Fruity science halves fat in chocolate

Aug 13, 2012

Scientists have found a way to replace up to 50 per cent of chocolate's fat content with fruit juice.

University of Warwick chemists have taken out much of the cocoa butter and milk fats that go into , substituting them with tiny droplets of juice measuring under 30 microns in diameter.

They infused orange and into milk, dark and using what is known as a Pickering emulsion.

Crucially, the clever chemistry does not take away the chocolatey 'mouth-feel' given by the fatty ingredients.

This is because the new technique maintains the prized Polymorph V content, the substance in the of the fat which gives chocolate its glossy appearance, firm and snappy texture but which also allows it to melt smoothly in the mouth.

The final product will taste fruity - but there is the option to use water and a small amount of ascorbic acid (vitamin C) instead of juice to maintain a chocolatey taste.

Dr Stefan Bon from the Department of Chemistry at the University of Warwick was lead author on the study published in the .

He said the research looked at the chemistry behind reducing fat in chocolate, but now it was up to the food industry to use this new technique to develop tasty ways to use it in chocolate.

Dr Bon said: "Everyone loves chocolate – but unfortunately we all know that many chocolate bars are high in fat.

"However it's the fat that gives chocolate all the indulgent sensations that people crave – the silky smooth texture and the way it melts in the mouth but still has a 'snap' to it when you break it with your hand.

"We've found a way to maintain all of those things that make chocolate 'chocolatey' but with instead of fat.

"Our study is just the starting point to healthier chocolate – we've established the chemistry behind this new technique but now we're hoping the food industry will take our method to make tasty, lower-fat chocolate bars."

The scientists used food-approved ingredients to create a Pickering , which prevents the small droplets from merging with each other.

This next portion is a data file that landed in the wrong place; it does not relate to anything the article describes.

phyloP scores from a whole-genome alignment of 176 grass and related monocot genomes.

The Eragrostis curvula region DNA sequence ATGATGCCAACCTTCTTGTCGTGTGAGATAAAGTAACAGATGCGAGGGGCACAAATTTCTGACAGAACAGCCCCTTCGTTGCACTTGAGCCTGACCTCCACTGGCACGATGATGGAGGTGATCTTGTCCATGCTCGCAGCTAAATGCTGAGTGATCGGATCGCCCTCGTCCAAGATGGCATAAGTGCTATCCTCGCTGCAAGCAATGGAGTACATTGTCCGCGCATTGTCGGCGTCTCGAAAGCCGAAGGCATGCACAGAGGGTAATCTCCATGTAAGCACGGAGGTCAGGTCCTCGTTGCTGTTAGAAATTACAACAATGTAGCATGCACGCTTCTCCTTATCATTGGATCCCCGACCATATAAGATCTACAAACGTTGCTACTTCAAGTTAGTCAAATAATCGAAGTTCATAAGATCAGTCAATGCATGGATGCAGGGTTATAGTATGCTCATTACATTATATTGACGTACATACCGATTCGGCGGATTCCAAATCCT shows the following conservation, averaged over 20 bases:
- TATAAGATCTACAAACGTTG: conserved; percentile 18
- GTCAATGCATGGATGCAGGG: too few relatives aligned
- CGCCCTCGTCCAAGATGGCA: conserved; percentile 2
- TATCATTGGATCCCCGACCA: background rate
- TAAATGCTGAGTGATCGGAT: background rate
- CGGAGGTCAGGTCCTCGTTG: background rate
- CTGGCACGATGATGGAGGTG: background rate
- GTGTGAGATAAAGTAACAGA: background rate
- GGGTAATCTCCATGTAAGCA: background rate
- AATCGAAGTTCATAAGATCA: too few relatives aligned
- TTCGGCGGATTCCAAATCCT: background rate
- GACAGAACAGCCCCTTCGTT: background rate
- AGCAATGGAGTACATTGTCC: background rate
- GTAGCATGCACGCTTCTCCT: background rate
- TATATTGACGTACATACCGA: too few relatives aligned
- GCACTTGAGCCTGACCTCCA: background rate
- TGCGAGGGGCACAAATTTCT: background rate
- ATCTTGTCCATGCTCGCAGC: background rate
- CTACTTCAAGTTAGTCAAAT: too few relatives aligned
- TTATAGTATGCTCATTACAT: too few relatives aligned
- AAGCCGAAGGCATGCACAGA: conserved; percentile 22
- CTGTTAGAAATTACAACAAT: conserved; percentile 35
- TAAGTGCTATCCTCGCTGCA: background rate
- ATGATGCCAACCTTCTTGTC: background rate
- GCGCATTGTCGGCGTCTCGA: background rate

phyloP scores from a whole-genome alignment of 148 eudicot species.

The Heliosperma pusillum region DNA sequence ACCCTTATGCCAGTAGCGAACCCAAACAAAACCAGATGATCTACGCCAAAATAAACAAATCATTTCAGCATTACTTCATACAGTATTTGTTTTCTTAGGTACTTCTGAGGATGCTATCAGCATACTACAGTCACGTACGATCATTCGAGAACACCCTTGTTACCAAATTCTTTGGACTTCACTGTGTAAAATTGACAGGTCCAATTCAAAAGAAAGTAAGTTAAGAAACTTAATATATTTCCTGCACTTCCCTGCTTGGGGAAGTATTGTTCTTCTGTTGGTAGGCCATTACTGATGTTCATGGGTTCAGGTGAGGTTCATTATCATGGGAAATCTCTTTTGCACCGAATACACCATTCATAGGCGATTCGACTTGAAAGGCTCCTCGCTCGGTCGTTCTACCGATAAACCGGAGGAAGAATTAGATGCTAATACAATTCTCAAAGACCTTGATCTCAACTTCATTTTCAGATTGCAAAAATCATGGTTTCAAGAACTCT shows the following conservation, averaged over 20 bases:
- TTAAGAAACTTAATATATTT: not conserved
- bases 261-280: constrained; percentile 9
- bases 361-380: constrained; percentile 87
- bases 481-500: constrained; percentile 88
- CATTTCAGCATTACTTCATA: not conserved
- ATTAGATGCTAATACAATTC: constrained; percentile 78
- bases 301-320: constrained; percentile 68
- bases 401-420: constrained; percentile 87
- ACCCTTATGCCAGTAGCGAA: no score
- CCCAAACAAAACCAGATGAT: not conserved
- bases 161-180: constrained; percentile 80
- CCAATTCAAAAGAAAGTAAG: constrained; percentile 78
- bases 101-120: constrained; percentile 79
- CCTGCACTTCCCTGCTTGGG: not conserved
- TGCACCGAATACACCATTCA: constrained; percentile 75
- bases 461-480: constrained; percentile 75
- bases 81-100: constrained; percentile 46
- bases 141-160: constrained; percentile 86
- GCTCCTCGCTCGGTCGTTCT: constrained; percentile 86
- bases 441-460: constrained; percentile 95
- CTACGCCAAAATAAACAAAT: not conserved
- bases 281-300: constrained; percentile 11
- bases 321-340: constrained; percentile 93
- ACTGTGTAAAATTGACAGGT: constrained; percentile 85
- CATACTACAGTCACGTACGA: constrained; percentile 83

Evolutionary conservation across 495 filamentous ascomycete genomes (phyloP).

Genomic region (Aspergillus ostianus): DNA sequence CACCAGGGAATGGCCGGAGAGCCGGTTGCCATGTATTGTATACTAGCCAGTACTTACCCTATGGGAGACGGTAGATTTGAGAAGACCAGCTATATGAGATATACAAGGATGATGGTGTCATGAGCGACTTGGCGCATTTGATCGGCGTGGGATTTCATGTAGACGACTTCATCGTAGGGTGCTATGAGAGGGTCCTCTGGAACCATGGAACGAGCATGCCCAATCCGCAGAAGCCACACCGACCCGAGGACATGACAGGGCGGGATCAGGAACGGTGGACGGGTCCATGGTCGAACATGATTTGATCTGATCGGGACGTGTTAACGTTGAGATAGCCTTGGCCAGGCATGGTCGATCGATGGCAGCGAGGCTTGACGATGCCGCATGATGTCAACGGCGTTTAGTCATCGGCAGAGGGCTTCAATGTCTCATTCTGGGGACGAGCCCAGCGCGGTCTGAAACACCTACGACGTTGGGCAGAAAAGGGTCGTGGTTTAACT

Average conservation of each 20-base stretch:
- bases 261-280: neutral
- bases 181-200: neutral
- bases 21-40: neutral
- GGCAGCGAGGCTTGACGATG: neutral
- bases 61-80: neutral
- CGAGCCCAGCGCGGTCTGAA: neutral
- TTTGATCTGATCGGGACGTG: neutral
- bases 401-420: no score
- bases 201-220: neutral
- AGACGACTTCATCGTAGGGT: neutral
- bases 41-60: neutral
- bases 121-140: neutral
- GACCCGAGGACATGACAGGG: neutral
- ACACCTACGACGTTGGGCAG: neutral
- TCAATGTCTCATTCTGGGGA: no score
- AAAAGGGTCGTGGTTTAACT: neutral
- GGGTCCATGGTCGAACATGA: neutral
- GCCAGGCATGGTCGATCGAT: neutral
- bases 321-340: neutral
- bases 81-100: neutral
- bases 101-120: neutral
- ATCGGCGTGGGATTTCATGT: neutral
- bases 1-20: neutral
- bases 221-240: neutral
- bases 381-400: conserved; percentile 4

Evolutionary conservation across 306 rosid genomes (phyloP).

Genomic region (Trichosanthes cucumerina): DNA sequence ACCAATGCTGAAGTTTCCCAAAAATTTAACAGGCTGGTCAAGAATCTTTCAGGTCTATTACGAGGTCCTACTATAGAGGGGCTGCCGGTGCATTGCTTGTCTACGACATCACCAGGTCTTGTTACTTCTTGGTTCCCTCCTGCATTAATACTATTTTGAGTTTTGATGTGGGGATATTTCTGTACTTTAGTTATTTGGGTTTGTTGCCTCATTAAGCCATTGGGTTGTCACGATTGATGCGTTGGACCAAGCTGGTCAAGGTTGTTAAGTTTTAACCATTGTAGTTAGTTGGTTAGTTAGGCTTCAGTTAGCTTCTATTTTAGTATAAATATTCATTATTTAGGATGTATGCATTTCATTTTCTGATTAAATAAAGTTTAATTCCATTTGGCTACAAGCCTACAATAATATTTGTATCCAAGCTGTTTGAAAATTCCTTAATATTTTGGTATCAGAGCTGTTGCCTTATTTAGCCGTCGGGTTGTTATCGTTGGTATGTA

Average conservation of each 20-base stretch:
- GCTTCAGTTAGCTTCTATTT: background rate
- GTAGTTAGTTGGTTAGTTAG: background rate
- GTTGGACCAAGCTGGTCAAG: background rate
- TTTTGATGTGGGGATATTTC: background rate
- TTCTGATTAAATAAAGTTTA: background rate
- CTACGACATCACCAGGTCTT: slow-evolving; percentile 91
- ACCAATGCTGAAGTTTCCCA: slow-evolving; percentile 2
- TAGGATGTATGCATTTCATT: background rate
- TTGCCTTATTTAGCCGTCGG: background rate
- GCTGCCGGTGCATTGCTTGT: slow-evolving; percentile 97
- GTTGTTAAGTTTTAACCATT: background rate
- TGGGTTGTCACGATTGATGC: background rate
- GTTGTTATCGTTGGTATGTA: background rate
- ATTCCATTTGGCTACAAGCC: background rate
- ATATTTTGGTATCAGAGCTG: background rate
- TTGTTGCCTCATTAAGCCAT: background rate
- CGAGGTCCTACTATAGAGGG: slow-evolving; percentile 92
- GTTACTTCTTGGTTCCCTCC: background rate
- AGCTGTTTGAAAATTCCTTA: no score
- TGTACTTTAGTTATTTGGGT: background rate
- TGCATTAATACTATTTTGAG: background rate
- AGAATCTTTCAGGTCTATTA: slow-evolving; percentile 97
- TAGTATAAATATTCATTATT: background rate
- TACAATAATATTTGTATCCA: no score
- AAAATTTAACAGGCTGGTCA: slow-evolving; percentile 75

Moreover, their chocolate formulations in the molten state showed a yield stress which meant that they could prevent the droplets from sinking to the bottom.

The new process also prevents the unsightly 'sugar bloom' which can appear on chocolate which has been stored for too long.

Explore further: Microgel-based thermoresponsive membranes for water filtration

More information: The study, entitled Quiescent Water-in-Oil Pickering Emulsions as a Route toward Healthier Fruit Juice Infused Chocolate Confectionary was co-authored by Thomas Skelhon, Adam Morgan, and Nadia Grossiord at the University of Warwick. pubs.rsc.org/en/Content/ArticleLanding/2012/JM/c2jm34233b

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JGHunter
5 / 5 (2) Aug 13, 2012
The new process also prevents the unsightly 'sugar bloom' which can appear on chocolate which has been stored for too long.


This is probably one of the biggest incentives for industry. No doubt a lot of money has been lost around the world due to this happening, because people won't want to buy it, at the same time would cut down on waste of chocolate stored at home which doesn't get eaten quickly enough (though any household that likes chocolate enough to store it will likely only leave it that long because it was forgotten about).

I look forward to giving this chocolate a try.
antialias_physorg
4.8 / 5 (5) Aug 13, 2012
The water and ascorbic acid replacement sounds better than the fruit juice replacement.
Fruit juice contains a LOT of sugar - so relacing the fat with this may ot be as great as it seems from a caloric point of view.
SatanLover
2.7 / 5 (3) Aug 13, 2012
good fat or bad fat? just saying "fat" doesnt tell anything? i am not a chocolate expert but i know this much
Satene
1.7 / 5 (3) Aug 13, 2012
Emulsions utilizing silica as the sole emulsifying component... It's essentially about adding ultrafine water soaked sand into chocolate. I dunno, what I should think about it....
wiyosaya